5. Prime versus Sub. Companies working in a prime capacity for clients drive more value in acquisitions than those who serve in a subcontractor capacity. That’s because subcontractors are dependent on general contractors (GCs) or prime contractors for their work and are often chosen based on price.
  6. Self-performance. Self-performance is a growing bottleneck in the construction supply chain. Companies that control the labor pool are inherently less risky than those that are dependent on subcontractors.
  7. Size and Diversity. Larger, more diversified companies present less risk to a potential buyer than smaller, less diversified firms. This can play a key role in salability, particularly in heavy civil and general contractor markets.

Other factors can also weigh heavily on buyer interest. Many strategic buyers, for example, are not interested in entering states with high rates of taxation and/or substantial regulatory compliance burdens. Workforce issues can also play a key role in salability, depending on the market.

Risk Attributes at Work

While buyers often prefer prime contracting relationships, there remains a strong consolidation trend in the specialty trade market. Companies like Comfort Systems and EMCOR are serial acquirers that understand and accept many of the challenges subcontractors face. And while buyers almost universally prefer recurring revenues, dozens of transactions with lump-sum, competitive-bid contractors are executed annually. As a result, it’s important to look more closely at individual markets.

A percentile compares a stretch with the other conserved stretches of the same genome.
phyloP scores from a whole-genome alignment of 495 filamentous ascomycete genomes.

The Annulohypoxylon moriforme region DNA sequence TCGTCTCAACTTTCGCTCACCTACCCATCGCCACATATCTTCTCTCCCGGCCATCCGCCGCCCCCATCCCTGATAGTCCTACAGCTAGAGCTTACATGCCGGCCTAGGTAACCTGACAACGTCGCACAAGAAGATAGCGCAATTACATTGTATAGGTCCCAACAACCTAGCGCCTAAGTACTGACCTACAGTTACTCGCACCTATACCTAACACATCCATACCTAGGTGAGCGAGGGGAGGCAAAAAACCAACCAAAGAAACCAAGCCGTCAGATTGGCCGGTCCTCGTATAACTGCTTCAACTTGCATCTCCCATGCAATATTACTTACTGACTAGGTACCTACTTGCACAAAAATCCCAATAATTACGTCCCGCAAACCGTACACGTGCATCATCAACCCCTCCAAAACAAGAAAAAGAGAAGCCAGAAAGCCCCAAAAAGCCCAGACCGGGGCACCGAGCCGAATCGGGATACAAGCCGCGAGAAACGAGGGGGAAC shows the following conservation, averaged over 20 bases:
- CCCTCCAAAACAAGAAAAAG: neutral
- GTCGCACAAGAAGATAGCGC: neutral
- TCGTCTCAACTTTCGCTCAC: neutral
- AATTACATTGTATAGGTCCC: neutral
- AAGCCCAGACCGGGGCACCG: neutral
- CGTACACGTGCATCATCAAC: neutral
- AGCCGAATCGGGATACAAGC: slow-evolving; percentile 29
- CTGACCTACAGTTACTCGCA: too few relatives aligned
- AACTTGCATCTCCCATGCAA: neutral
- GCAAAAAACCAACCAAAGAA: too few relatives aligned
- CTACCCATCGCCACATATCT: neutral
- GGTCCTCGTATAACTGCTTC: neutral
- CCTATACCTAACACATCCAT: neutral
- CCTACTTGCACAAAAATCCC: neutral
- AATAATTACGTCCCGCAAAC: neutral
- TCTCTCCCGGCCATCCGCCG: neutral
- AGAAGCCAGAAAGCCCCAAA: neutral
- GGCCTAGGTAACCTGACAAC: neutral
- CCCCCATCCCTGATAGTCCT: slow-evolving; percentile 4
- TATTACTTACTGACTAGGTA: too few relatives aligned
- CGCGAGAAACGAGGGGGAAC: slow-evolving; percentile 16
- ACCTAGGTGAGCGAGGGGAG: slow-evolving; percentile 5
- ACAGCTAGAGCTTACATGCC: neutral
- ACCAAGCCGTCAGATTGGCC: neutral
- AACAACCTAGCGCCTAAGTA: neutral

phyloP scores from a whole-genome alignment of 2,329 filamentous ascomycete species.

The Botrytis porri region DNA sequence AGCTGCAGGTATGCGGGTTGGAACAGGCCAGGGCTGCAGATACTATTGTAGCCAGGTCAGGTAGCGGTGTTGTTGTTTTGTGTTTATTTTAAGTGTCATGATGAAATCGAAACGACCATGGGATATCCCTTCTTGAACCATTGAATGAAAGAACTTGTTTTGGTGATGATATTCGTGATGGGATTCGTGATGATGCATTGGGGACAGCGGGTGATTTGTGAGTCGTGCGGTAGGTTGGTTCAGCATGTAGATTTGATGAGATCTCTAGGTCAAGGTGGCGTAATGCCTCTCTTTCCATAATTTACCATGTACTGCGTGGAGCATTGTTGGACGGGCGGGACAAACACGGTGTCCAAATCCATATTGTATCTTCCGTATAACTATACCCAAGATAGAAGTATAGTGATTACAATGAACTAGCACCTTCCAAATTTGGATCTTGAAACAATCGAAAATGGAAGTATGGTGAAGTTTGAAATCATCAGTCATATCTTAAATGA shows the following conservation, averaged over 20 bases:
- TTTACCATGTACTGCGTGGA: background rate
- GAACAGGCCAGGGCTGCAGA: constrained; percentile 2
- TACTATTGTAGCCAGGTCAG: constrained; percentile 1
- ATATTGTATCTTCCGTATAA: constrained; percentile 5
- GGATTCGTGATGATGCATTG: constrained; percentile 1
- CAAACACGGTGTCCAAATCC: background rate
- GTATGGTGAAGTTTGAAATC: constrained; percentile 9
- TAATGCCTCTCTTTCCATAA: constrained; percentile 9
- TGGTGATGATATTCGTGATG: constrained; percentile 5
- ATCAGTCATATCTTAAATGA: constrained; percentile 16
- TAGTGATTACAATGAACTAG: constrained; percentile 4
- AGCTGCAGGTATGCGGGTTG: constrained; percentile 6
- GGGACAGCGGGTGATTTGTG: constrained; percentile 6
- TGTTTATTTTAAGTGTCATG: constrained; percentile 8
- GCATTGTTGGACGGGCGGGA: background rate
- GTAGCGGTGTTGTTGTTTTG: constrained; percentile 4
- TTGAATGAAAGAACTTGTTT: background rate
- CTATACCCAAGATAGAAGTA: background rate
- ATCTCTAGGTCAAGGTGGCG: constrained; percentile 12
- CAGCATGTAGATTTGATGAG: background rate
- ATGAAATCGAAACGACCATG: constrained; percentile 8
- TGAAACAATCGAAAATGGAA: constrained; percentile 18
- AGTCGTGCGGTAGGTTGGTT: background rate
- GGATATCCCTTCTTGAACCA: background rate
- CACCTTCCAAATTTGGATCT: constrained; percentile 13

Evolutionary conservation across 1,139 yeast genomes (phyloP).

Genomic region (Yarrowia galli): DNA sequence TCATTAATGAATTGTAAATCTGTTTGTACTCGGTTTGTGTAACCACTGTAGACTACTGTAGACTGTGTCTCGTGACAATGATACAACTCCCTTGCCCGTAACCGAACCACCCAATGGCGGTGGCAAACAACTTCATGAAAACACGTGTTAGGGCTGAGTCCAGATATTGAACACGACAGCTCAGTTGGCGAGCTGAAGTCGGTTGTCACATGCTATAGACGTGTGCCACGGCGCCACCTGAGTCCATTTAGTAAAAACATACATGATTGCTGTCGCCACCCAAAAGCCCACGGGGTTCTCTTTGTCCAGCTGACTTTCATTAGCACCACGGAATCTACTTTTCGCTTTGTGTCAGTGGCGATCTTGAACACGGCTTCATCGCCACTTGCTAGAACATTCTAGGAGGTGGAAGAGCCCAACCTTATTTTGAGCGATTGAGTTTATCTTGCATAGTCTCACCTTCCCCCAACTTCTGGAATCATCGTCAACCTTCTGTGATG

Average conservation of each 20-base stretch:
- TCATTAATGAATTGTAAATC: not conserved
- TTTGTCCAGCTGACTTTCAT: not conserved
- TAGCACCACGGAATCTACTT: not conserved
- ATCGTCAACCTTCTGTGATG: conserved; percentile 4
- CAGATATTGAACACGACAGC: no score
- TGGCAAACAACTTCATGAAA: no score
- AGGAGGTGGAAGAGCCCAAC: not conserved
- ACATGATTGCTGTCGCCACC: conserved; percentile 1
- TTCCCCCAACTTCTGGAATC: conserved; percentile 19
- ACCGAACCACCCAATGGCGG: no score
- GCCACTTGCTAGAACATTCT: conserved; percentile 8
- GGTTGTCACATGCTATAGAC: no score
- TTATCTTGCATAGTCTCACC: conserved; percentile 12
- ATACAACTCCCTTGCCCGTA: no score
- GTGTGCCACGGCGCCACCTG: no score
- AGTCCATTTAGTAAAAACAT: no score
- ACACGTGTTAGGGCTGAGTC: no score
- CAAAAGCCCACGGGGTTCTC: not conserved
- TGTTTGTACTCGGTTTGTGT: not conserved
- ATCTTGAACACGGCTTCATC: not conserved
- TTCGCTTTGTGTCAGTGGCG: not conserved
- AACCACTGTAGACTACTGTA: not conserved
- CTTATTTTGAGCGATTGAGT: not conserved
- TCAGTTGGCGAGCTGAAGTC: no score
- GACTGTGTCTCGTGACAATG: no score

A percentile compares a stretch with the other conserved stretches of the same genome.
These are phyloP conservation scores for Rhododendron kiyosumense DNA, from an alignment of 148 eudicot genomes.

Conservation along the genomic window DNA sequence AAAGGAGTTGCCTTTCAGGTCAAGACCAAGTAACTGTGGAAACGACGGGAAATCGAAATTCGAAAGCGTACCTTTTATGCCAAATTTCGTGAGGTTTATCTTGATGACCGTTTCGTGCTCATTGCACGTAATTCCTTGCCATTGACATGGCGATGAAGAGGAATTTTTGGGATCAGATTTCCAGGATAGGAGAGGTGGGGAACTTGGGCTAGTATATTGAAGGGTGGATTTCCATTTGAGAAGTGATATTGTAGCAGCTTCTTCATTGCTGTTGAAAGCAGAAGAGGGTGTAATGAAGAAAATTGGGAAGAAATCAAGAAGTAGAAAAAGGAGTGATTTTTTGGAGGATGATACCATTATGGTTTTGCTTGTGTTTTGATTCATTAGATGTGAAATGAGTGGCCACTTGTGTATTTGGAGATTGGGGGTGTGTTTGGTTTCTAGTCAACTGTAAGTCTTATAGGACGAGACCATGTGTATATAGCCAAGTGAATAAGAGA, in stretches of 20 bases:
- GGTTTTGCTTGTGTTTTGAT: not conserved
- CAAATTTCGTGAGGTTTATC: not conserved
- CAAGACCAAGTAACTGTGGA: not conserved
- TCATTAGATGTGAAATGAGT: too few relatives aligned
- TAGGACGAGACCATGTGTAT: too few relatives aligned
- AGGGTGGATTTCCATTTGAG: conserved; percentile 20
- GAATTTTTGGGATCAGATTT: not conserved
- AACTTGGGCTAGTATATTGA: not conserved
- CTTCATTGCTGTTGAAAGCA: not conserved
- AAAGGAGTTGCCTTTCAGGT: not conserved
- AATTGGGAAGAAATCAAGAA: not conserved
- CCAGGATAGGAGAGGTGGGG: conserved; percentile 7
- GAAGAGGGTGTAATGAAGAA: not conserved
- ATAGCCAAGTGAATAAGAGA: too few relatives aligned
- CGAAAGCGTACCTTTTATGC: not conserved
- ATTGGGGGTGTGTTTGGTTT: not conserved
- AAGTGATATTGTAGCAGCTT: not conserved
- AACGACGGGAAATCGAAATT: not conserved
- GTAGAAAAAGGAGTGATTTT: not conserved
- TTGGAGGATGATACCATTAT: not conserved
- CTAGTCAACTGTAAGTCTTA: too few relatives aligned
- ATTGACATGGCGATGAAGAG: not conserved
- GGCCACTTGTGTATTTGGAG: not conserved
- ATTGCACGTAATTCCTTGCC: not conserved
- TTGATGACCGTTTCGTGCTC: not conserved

GCs and construction managers (CMs) for example, frequently execute in a lump-sum, competitive environment, and projects are frequently bonded. These attributes and the lack of self-performance limit the buyer pool for GCs. As a result, many of these firms turn to internal transition as an exit option. However, larger general contractors have benefited from the emergence of the international buyer community that, with ample capital and nearly unlimited bonding capacity, has actively acquired firms in the United States. Recent Texas examples of this include Balfour Beatty/SpawMaxwell/Howard S. Wright and Webber’s (Ferrovial’s) acquisition of Pepper Lawson.

Heavy civil firms face many of the same market pressures as GCs and CMs, but with the added stress of operating in a highly competitive bid environment with more complex, risky projects. However, the bright spot for heavy civil firms is that foreign interest in this market has grown substantially over the past two decades. Italian-based Salini Impregilo’s acquisition of Connecticut-based Lane Construction is a good recent example of foreign interest in this market.

Specialty trade contractor transactions are fairly common in the industry. And while they are frequently in a subcontract position, specialty trade contractors can increasingly find opportunities to develop prime relationships with clients through service contracts and other mechanisms. Furthermore, the self-performing nature of this work is attractive to many acquirers. Recent examples of mechanical/electrical/plumbing (MEP) transactions include Comfort Systems’ acquisition of Dallas-based Dynaten and Florida-based BCH Mechanical.